Recommended Practice for Software Acquisition
|Publication Date:||5 December 2015|
This recommended practice describes a set of useful quality considerations that can be selected and applied during one or more steps in a software acquisition process. The recommended practices can be applied to software that runs on any computer system regardless of the size, complexity, or criticality of the software. The software supply chain may include integration of commercial-off-the-s
This recommended practice is designed to help organizations and individuals incorporate quality, including security considerations during the definition, evaluation, selection, and acceptance of supplier software for operational use. It will also help determine how supplier software should be evaluated, tested, and accepted for delivery to end users. This recommended practice is intended to satisfy the following objectives:
Promote consistency within organizations in acquiring software from software suppliers.
Provide useful practices on including quality, security, safety and data rights considerations during acquisition planning.
Provide useful practices on evaluating and qualifying supplier capabilities to meet user requirements.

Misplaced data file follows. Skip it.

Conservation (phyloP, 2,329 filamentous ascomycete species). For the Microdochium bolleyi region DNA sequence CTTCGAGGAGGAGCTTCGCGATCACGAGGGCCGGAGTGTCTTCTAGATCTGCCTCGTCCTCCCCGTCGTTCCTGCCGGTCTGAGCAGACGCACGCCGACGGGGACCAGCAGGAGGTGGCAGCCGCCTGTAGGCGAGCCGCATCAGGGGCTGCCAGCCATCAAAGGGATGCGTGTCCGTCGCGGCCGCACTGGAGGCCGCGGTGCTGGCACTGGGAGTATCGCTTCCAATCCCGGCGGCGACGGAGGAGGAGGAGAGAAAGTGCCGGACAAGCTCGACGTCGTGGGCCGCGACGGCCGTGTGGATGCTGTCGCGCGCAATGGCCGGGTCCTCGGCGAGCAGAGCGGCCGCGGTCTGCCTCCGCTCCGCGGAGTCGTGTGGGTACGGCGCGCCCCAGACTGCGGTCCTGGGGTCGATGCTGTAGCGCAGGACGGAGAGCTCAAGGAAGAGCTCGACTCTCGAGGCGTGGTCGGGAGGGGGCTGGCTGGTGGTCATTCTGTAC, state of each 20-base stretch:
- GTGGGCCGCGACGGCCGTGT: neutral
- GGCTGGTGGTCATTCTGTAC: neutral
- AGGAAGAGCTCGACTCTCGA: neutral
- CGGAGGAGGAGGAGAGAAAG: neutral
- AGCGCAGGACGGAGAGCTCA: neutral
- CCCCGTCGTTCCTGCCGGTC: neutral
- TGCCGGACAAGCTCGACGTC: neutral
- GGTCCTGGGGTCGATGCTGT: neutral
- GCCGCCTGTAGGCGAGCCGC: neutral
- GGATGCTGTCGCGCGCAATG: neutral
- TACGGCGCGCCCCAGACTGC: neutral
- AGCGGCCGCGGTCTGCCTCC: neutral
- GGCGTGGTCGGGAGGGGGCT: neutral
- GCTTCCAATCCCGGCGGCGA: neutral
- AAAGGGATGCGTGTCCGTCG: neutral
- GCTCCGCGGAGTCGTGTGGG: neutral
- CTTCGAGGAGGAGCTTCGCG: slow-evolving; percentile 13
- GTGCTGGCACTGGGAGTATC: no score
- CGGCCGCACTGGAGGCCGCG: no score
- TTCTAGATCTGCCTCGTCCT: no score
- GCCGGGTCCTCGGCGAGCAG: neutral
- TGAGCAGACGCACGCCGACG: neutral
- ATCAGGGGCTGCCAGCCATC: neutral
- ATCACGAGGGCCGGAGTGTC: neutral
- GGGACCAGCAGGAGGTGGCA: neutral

Provide useful practices on evaluating and qualifying supplier software.
Assist individuals or organizations judging the quality of supplier software for referral to end users.
Assist suppliers in understanding how the software will be evaluated, tested, and accepted for delivery to end users.
Success in acquiring high-quality software products and services from software suppliers can be achieved by doing the following things:
a) Identifying quality characteristics necessary to achieve the acquirer's objectives
b) Selecting suppliers most capable of meeting the acquisition objectives
c) Including quality considerations in the planning, evaluation, and acceptance activities
d) Developing an organizational strategy for acquiring software
e) Establishing a software acquisition process using the eight steps stated in 5.2 as a starting point
f) Putting the defined process into practice